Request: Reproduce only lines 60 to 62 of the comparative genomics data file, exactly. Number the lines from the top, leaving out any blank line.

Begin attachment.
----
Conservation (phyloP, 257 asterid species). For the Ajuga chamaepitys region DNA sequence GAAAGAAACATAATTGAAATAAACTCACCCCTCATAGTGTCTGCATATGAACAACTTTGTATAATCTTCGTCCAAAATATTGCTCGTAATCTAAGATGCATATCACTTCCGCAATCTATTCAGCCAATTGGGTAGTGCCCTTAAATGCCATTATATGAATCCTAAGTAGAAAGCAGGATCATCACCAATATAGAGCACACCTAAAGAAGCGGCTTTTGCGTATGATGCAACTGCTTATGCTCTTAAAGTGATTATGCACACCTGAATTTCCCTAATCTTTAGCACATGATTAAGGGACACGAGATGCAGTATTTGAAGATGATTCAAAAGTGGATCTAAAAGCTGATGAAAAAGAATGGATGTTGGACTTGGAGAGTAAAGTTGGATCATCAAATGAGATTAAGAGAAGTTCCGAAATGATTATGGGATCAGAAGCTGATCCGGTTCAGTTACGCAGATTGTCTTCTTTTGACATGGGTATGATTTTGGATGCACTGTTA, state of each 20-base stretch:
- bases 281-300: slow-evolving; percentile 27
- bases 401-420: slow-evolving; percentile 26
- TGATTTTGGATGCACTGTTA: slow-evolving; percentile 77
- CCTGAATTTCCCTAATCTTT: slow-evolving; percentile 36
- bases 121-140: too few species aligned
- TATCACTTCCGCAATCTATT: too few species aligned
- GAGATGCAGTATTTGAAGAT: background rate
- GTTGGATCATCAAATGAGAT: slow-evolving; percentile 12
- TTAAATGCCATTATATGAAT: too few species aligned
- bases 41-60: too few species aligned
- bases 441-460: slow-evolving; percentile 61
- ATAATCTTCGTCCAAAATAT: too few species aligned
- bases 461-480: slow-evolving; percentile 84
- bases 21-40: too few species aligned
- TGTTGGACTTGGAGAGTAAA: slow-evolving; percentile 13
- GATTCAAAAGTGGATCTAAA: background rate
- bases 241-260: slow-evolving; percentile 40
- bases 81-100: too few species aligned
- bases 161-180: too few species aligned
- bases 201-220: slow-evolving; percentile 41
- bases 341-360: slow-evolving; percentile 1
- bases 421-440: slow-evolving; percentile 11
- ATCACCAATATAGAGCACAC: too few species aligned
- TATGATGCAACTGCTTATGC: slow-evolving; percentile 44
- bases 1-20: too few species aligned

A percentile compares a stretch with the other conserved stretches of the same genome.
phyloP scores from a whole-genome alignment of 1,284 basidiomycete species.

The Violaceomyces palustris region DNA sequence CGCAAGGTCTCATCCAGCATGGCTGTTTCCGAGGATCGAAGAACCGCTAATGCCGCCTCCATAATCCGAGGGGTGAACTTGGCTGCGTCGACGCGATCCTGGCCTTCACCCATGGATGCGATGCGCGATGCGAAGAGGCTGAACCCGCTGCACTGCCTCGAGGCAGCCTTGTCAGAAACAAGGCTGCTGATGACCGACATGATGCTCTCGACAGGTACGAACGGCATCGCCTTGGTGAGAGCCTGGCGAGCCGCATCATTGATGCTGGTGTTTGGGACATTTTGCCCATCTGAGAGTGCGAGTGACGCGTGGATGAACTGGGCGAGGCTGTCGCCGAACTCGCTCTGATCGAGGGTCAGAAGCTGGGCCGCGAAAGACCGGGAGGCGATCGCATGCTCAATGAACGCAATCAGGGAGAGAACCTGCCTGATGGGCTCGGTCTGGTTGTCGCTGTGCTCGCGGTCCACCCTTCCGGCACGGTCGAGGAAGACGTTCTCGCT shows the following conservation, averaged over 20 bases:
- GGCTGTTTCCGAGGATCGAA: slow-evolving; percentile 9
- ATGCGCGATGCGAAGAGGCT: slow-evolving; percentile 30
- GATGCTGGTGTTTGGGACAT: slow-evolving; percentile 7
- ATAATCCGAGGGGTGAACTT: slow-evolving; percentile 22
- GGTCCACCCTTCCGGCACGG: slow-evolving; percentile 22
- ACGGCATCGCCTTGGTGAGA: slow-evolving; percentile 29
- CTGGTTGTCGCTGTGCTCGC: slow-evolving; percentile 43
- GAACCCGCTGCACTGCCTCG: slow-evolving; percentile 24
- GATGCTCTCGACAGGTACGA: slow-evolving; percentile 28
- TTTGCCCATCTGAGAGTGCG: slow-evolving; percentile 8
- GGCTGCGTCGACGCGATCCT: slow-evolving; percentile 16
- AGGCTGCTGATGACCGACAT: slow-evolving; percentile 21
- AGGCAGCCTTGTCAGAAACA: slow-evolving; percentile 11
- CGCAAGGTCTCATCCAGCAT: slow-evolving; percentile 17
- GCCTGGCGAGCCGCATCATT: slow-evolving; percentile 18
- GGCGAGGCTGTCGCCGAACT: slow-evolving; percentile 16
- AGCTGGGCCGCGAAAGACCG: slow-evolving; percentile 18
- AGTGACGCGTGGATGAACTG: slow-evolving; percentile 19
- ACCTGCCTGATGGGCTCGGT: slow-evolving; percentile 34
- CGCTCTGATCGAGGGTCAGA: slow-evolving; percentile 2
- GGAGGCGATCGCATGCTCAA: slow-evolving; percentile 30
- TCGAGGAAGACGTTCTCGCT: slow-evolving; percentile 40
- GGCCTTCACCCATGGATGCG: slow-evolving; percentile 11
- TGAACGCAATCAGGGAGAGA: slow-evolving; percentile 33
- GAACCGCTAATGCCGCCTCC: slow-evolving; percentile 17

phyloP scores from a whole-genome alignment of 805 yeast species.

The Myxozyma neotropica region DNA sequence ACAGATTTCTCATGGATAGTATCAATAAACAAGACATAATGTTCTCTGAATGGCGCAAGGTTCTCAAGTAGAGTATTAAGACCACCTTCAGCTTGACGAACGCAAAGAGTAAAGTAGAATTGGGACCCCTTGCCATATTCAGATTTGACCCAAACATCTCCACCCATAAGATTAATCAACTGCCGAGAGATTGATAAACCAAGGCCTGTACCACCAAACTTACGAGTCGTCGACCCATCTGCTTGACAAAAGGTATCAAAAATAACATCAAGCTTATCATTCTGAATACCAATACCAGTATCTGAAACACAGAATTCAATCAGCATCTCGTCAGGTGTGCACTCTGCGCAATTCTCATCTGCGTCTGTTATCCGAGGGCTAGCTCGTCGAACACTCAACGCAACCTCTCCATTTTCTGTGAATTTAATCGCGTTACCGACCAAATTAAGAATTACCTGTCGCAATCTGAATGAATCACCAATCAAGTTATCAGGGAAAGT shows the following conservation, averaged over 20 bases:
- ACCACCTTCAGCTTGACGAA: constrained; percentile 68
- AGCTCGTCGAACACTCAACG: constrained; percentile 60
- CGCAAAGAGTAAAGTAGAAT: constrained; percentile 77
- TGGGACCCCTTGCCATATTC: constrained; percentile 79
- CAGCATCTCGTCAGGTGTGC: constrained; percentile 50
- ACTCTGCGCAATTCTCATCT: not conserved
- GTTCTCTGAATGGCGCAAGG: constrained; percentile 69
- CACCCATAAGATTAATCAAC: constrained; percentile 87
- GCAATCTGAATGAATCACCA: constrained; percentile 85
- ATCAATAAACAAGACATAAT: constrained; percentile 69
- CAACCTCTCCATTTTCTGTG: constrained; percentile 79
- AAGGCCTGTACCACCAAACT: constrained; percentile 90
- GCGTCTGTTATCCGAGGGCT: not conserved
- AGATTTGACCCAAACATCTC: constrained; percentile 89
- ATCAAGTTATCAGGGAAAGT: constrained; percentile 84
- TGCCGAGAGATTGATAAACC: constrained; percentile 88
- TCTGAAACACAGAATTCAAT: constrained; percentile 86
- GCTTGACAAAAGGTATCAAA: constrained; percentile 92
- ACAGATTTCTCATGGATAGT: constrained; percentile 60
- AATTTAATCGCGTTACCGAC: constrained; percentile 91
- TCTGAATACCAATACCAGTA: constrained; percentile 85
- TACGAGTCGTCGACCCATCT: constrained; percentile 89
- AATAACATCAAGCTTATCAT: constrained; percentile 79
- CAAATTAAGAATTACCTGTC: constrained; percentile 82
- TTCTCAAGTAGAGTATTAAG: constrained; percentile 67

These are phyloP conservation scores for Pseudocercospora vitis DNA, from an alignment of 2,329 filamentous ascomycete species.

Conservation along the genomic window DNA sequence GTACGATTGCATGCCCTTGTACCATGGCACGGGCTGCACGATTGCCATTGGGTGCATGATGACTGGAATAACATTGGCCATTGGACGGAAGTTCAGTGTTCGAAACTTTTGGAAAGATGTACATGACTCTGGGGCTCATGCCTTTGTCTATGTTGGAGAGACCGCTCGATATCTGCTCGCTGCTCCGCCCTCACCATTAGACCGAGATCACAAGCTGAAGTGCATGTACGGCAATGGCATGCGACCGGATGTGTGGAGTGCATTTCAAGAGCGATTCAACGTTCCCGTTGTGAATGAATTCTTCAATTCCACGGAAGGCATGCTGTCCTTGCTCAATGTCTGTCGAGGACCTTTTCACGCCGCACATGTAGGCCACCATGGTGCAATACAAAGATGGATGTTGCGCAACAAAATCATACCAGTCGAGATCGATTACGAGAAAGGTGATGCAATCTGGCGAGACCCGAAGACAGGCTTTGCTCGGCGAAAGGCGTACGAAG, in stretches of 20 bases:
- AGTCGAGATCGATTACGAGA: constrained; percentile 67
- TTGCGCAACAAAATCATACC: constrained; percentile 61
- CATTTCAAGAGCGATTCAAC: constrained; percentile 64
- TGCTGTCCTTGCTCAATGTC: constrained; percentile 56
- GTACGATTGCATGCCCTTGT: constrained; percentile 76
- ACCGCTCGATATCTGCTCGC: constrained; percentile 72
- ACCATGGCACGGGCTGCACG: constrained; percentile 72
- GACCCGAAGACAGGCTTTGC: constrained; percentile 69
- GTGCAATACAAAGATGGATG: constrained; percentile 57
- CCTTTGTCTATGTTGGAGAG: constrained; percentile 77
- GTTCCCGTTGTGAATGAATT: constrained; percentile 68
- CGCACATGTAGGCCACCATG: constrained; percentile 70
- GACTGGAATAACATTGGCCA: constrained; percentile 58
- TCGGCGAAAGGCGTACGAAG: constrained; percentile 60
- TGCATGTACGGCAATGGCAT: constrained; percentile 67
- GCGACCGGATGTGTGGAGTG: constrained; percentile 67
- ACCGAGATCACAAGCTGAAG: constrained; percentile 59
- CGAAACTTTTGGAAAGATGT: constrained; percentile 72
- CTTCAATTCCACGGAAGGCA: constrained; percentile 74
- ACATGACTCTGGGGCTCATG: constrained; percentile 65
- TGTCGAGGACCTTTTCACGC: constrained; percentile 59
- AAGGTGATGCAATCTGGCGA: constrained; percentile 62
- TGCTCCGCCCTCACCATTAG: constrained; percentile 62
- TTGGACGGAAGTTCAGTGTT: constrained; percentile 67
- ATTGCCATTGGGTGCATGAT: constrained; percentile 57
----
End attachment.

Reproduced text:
- TGGGACCCCTTGCCATATTC: constrained; percentile 79
- CAGCATCTCGTCAGGTGTGC: constrained; percentile 50
- ACTCTGCGCAATTCTCATCT: not conserved